The Role of U.S. Law Faculty in Developing Countries: Striving for Effective Cross-Cultural Collaboration

Document Type


Publication Date

Spring 2008




New York University School of Law




This article focuses on one of the key ways in which the trend toward globalization and the creation of a more integrated world has manifested itself in the legal education community: the increased number of visits by U.S. lawyers and law professors to overseas law schools. Because a large number of those consultants have come from the clinical law community, specific attention is paid to the efforts of clinicians both in broad based projects in Iraq, China, and Russia as well as smaller scale ones in other parts of the world, particularly sub-Saharan Africa.

The article's starting point is to contrast recent efforts with those forty years ago during the "Law and Development Movement," an era which has been severely criticized because the American experts who visited foreign countries then did not familiarize themselves with the local systems and practices and instead primarily tried to recreate the way justice was administered and law was taught in the U.S. The failure of those efforts demonstrated the need to adopt a different approach. The data reviewed for this article indicates that to successfully support the implementation of positive reforms in other countries, the methodology needs to be more collaborative.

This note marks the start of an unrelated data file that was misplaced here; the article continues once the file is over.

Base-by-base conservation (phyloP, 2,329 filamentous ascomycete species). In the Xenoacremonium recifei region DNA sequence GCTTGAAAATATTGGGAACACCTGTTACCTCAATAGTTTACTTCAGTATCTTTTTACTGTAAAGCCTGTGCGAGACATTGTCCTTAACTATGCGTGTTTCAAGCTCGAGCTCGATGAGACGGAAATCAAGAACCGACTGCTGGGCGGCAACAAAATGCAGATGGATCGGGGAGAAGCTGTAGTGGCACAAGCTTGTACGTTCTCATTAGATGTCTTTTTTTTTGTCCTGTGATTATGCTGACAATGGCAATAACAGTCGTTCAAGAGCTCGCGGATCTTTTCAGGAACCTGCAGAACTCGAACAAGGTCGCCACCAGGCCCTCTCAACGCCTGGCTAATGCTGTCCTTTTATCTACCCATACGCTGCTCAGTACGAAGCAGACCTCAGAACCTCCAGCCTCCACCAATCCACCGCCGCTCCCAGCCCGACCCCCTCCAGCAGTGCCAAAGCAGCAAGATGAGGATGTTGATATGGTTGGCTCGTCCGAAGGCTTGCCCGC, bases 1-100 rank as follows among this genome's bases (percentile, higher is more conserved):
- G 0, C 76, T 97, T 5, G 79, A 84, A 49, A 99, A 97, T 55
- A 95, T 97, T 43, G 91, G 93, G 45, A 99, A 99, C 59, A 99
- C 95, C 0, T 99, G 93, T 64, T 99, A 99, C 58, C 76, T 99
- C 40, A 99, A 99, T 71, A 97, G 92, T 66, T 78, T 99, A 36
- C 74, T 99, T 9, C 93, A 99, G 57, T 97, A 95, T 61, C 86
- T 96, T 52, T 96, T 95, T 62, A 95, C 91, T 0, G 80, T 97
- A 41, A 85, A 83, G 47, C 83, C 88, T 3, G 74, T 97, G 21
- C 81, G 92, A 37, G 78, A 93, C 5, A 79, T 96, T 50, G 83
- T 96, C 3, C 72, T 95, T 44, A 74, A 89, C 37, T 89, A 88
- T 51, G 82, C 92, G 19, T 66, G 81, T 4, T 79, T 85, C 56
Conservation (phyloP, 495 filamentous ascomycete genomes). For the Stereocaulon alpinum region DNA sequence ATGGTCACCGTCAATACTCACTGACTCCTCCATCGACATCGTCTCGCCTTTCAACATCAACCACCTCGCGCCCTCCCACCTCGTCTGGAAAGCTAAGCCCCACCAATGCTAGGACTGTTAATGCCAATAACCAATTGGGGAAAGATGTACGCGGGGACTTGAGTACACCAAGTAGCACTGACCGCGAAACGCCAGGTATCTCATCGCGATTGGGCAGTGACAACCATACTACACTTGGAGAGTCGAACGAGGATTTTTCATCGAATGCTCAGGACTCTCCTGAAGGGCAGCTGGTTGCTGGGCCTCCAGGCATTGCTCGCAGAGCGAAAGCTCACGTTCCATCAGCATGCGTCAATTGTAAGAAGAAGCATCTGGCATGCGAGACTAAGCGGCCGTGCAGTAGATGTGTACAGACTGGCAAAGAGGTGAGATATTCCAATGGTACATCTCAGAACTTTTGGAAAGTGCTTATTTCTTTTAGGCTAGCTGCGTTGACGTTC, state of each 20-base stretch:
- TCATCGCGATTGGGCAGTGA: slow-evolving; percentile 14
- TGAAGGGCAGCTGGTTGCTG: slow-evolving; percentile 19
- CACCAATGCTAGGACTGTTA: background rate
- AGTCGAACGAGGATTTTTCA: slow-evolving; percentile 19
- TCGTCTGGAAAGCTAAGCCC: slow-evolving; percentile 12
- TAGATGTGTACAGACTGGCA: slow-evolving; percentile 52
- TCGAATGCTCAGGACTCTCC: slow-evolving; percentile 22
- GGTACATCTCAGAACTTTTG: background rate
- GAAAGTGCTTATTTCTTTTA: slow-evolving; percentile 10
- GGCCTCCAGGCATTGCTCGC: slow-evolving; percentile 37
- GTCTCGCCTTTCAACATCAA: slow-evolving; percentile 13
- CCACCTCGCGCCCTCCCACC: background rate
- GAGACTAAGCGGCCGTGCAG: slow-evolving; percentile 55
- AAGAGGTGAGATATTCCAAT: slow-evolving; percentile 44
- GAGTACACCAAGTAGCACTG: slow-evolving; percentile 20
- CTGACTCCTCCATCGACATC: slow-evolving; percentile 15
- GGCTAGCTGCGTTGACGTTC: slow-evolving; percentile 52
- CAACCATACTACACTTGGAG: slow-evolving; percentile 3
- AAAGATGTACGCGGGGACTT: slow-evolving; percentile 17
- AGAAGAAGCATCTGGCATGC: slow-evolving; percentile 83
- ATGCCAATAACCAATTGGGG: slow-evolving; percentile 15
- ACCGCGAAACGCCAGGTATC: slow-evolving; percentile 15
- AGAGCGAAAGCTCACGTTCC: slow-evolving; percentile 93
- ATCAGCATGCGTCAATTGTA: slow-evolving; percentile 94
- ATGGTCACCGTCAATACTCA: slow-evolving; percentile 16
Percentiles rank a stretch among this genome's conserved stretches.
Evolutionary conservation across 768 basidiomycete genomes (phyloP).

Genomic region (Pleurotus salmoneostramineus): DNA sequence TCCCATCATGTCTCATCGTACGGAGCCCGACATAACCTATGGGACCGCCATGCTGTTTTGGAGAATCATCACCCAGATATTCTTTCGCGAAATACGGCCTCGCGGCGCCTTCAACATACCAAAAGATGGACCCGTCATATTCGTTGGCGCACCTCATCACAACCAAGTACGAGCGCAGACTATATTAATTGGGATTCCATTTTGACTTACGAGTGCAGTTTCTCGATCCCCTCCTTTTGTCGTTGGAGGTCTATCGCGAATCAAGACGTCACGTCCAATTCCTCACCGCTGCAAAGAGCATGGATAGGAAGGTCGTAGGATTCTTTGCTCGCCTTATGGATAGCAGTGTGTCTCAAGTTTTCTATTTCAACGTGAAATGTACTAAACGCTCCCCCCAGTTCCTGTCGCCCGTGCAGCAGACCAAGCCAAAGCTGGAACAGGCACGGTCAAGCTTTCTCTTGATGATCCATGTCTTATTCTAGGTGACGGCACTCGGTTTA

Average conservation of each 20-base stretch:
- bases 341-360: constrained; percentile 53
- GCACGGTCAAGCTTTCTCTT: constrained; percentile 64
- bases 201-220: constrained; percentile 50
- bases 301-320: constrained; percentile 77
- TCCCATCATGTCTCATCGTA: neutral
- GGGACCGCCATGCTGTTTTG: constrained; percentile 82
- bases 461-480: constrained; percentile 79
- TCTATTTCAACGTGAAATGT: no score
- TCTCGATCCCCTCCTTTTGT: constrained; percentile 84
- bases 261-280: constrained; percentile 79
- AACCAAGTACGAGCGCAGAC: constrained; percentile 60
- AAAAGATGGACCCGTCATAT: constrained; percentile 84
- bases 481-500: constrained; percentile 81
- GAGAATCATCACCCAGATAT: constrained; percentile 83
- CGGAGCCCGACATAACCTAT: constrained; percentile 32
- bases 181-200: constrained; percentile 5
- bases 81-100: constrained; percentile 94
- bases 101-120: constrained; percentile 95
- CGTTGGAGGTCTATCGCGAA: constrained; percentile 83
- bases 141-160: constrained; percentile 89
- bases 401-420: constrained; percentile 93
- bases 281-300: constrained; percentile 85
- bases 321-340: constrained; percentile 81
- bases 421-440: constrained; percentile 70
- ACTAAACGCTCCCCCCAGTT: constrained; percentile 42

The article therefore concludes that, in practical terms, both U.S. funders and the consultants they support need to involve colleagues from the host country from the outset in establishing the purpose and the goals for projects. Further, the overseas visitors must thoroughly immerse themselves in the local context and culture early in the process and then maintain a high level of collaboration throughout all phases to insure that the reforms they recommend can work in the local context. Finally, particular attention should be paid prior to and during the collaboration to factors that will help sustain the reforms after the formal consultation has ended.

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